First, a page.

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Bipolar disorder: Study reports signs of abnormal brain changes in people with manic episodes

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The longer a person with bipolar disorder experiences manic episodes, the more abnormal changes in the brain they will likely have as a result.

Manic bipolar patients are more likely to develop abnormal brain changes over time, according to one of the largest longitudinal brain imaging studies ever conducted.

A new study, led by Karolinska Institutet and the University of Gothenburg in Sweden, also confirms links between bipolar disorder and accelerated brain ventricle enlargement. The findings were published online in the journal Biological Psychiatry.

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Bipolar disorder is a psychological condition distinguished by recurring episodes of mania and depression. Previous imaging studies on bipolar patients’ brains discovered structural abnormalities. These abnormalities include lower cortical thickness when compared to healthy people. The cortex, or outer layer of the brain, naturally shrinks with age, but accelerated cortical thinning has been linked to a variety of brain diseases.

Most prior neuroimaging studies on bipolar disorder were small and cross-sectional in nature, capturing only one point in time. As a result, there has been a dearth of large-scale studies that have investigated brain changes over time.

The researchers conquered these limitations in this study by capturing magnetic resonance imaging (MRI) data from 14 research centers in the world and examining changes in the brain over a nine-year period. The study included 1,232 people, 307 bipolar disorder patients and 925 healthy controls.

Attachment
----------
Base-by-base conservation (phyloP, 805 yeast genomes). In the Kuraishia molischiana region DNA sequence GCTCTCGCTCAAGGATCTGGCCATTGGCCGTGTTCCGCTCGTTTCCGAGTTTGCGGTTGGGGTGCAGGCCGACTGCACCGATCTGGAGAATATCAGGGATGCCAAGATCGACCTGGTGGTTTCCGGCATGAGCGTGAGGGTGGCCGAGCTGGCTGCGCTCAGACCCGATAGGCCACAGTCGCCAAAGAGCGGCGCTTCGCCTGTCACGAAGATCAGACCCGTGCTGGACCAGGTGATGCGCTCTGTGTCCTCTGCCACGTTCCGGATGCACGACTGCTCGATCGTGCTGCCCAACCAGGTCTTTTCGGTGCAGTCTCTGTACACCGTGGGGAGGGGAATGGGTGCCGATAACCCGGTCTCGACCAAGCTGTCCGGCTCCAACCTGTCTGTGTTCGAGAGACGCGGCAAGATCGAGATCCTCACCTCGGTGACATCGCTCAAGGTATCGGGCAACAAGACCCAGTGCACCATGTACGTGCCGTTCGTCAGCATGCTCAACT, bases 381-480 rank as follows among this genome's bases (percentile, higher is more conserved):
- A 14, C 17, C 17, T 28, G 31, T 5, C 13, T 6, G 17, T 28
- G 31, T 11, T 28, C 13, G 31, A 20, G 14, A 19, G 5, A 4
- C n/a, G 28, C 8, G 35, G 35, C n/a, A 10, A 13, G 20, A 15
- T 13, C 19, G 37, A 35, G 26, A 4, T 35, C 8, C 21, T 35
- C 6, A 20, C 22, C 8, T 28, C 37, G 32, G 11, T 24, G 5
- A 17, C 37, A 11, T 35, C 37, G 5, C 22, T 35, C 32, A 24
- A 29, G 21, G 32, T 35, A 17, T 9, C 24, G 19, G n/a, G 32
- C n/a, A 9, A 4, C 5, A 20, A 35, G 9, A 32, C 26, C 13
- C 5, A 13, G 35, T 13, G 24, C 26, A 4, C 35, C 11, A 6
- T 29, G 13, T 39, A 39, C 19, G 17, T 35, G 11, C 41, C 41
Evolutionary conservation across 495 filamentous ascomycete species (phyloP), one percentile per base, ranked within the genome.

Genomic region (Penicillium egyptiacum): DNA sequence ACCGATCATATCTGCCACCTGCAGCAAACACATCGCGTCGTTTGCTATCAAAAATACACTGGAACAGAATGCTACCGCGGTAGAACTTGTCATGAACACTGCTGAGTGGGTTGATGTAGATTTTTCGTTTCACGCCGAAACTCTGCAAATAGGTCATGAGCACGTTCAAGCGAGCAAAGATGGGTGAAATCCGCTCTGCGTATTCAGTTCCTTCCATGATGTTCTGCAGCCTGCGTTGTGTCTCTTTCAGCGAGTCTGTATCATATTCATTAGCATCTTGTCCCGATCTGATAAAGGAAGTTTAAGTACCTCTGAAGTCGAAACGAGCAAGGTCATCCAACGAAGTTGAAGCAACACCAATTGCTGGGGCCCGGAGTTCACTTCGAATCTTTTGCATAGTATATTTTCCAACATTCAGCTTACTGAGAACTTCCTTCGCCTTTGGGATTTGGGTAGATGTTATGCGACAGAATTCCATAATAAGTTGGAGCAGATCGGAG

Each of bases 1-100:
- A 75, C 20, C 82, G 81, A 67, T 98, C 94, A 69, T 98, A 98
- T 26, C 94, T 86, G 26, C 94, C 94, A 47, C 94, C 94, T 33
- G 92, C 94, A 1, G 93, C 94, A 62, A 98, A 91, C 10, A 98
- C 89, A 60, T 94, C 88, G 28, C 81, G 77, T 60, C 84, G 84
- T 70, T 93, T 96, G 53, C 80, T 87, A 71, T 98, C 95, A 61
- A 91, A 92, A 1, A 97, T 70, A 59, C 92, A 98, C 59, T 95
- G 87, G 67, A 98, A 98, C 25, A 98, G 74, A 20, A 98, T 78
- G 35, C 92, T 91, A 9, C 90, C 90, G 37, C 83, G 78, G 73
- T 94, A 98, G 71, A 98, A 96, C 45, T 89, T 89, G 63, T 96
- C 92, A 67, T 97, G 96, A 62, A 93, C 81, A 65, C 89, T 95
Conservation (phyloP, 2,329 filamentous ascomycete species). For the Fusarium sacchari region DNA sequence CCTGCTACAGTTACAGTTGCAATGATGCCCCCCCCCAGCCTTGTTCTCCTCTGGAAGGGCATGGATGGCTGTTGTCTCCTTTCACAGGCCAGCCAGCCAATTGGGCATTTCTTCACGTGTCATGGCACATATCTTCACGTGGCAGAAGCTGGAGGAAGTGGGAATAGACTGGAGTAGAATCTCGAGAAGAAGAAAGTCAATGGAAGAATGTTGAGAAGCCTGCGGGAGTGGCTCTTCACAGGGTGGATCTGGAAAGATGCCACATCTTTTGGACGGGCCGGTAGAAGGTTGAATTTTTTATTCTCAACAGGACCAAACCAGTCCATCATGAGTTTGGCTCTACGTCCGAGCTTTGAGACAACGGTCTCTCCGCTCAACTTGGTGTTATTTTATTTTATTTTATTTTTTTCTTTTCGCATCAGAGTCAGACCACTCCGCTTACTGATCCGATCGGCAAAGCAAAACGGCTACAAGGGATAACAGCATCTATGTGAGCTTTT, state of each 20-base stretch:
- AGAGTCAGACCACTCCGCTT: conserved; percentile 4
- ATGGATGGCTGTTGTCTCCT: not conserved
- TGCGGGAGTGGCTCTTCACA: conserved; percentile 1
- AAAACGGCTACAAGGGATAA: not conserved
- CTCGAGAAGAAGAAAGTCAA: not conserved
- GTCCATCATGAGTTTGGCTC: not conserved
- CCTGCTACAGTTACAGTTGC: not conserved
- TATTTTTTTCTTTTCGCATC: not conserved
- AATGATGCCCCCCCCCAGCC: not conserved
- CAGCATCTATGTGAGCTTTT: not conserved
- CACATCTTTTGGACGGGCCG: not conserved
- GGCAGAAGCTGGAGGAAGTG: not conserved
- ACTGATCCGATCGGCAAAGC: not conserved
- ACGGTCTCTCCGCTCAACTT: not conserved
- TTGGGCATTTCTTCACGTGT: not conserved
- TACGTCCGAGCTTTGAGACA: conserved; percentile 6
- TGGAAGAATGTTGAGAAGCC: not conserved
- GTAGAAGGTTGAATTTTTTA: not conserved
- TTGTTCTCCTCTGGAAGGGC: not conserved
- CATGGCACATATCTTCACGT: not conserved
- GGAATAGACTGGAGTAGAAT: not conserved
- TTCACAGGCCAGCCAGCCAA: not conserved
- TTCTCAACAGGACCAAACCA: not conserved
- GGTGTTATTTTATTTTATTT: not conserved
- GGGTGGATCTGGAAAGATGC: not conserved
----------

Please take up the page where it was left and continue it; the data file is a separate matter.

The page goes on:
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The researchers discovered a link between the number of manic episodes and the degree of cortical brain changes observed during the study period: While more manic episodes were associated with faster cortical thinning, patients who had no episodes showed no changes or even increased cortical thickness. These changes were most noticeable in the prefrontal cortex, which is important for emotion regulation, planning, decision-making, impulse control, and other cognitive functions.

“The fact that cortical thinning in patients related to manic episodes stresses the importance of treatment to prevent mood episodes and is important information for psychiatrists,” said Professor Mikael Landén.

“Researchers should focus on better understanding the progressive mechanisms at play in bipolar disorder to ultimately improve treatment options.”

When bipolar disorder patients were compared to healthy individuals, the changes over time in three brain regions were significantly different: the ventricles – cavities that produce cerebrospinal fluid, which is important for brain protection – and two areas linked to recognition and memory: the fusiform and parahippocampal cortex. While bipolar patients had faster ventricle enlargements than the control group, they had slower thinning of the fusiform and parahippocampal cortical regions on average.

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Signs of abnormal brain changes

“The abnormal ventricle enlargements and importantly the associations between cortical thinning and manic symptoms indicate that bipolar disorder may in fact be a neuroprogressive disorder, which could explain the worsening of bipolar symptoms in some patients,” said corresponding author Christoph Abé.

“It is important to clarify this in the future and to identify the exact causes in order to prevent mood episodes and the impact they may have on the brain.”

The researchers point out that the discovery of slower cortical thinning in some brain areas of bipolar patients could be explained by so-called flooring effects, as bipolar disorder patients typically have a lower cortical thickness, to begin with than healthy individuals. Another possibility is that this finding reflects structural improvements as a result of treatment effects, such as the neuroprotective effects of lithium medication. As a result, the brain changes observed in this study may not reflect changes that occur during the natural course of bipolar disorder if left untreated.

The ENIGMA Bipolar Disorder Working Group, a large international multi-center team of more than 70 researchers, was involved in the study.

The funding for this study, as well as any conflicts of interest, are detailed in the scientific article.

Image Credit: iStock

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